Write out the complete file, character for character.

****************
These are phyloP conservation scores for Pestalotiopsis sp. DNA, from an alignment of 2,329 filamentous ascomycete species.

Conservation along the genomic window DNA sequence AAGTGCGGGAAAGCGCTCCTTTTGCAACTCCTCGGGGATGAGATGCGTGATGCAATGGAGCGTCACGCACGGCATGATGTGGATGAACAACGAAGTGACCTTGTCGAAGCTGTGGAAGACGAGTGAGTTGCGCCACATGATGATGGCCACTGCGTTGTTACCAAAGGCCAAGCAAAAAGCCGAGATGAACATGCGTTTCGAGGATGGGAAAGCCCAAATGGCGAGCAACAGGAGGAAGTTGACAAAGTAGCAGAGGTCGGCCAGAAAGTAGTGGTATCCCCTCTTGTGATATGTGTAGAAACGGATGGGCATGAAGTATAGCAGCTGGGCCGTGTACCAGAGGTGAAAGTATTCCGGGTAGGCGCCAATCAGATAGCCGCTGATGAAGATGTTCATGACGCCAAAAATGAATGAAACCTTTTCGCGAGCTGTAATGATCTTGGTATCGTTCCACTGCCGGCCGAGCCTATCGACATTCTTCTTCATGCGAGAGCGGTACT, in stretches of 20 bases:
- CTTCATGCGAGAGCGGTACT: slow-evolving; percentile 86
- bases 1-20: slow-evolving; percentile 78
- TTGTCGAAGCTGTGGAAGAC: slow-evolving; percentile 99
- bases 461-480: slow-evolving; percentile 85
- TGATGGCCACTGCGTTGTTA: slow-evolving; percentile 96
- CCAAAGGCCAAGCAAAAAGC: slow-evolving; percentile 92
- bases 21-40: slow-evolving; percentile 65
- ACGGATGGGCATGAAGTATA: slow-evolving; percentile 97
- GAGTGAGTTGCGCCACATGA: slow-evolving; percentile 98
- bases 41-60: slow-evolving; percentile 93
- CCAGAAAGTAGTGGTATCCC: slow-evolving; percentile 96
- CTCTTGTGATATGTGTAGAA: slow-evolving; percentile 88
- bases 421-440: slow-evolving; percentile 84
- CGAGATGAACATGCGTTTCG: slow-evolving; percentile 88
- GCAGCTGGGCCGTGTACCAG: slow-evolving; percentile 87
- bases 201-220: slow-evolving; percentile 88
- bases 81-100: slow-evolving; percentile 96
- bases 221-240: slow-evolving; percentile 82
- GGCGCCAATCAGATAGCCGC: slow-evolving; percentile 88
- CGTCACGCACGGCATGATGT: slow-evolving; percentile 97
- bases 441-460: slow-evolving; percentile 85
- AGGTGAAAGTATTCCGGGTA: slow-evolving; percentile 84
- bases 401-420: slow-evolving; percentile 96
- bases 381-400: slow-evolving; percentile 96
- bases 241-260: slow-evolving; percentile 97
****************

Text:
These are phyloP conservation scores for Pestalotiopsis sp. DNA, from an alignment of 2,329 filamentous ascomycete species.

Conservation along the genomic window DNA sequence AAGTGCGGGAAAGCGCTCCTTTTGCAACTCCTCGGGGATGAGATGCGTGATGCAATGGAGCGTCACGCACGGCATGATGTGGATGAACAACGAAGTGACCTTGTCGAAGCTGTGGAAGACGAGTGAGTTGCGCCACATGATGATGGCCACTGCGTTGTTACCAAAGGCCAAGCAAAAAGCCGAGATGAACATGCGTTTCGAGGATGGGAAAGCCCAAATGGCGAGCAACAGGAGGAAGTTGACAAAGTAGCAGAGGTCGGCCAGAAAGTAGTGGTATCCCCTCTTGTGATATGTGTAGAAACGGATGGGCATGAAGTATAGCAGCTGGGCCGTGTACCAGAGGTGAAAGTATTCCGGGTAGGCGCCAATCAGATAGCCGCTGATGAAGATGTTCATGACGCCAAAAATGAATGAAACCTTTTCGCGAGCTGTAATGATCTTGGTATCGTTCCACTGCCGGCCGAGCCTATCGACATTCTTCTTCATGCGAGAGCGGTACT, in stretches of 20 bases:
- CTTCATGCGAGAGCGGTACT: slow-evolving; percentile 86
- bases 1-20: slow-evolving; percentile 78
- TTGTCGAAGCTGTGGAAGAC: slow-evolving; percentile 99
- bases 461-480: slow-evolving; percentile 85
- TGATGGCCACTGCGTTGTTA: slow-evolving; percentile 96
- CCAAAGGCCAAGCAAAAAGC: slow-evolving; percentile 92
- bases 21-40: slow-evolving; percentile 65
- ACGGATGGGCATGAAGTATA: slow-evolving; percentile 97
- GAGTGAGTTGCGCCACATGA: slow-evolving; percentile 98
- bases 41-60: slow-evolving; percentile 93
- CCAGAAAGTAGTGGTATCCC: slow-evolving; percentile 96
- CTCTTGTGATATGTGTAGAA: slow-evolving; percentile 88
- bases 421-440: slow-evolving; percentile 84
- CGAGATGAACATGCGTTTCG: slow-evolving; percentile 88
- GCAGCTGGGCCGTGTACCAG: slow-evolving; percentile 87
- bases 201-220: slow-evolving; percentile 88
- bases 81-100: slow-evolving; percentile 96
- bases 221-240: slow-evolving; percentile 82
- GGCGCCAATCAGATAGCCGC: slow-evolving; percentile 88
- CGTCACGCACGGCATGATGT: slow-evolving; percentile 97
- bases 441-460: slow-evolving; percentile 85
- AGGTGAAAGTATTCCGGGTA: slow-evolving; percentile 84
- bases 401-420: slow-evolving; percentile 96
- bases 381-400: slow-evolving; percentile 96
- bases 241-260: slow-evolving; percentile 97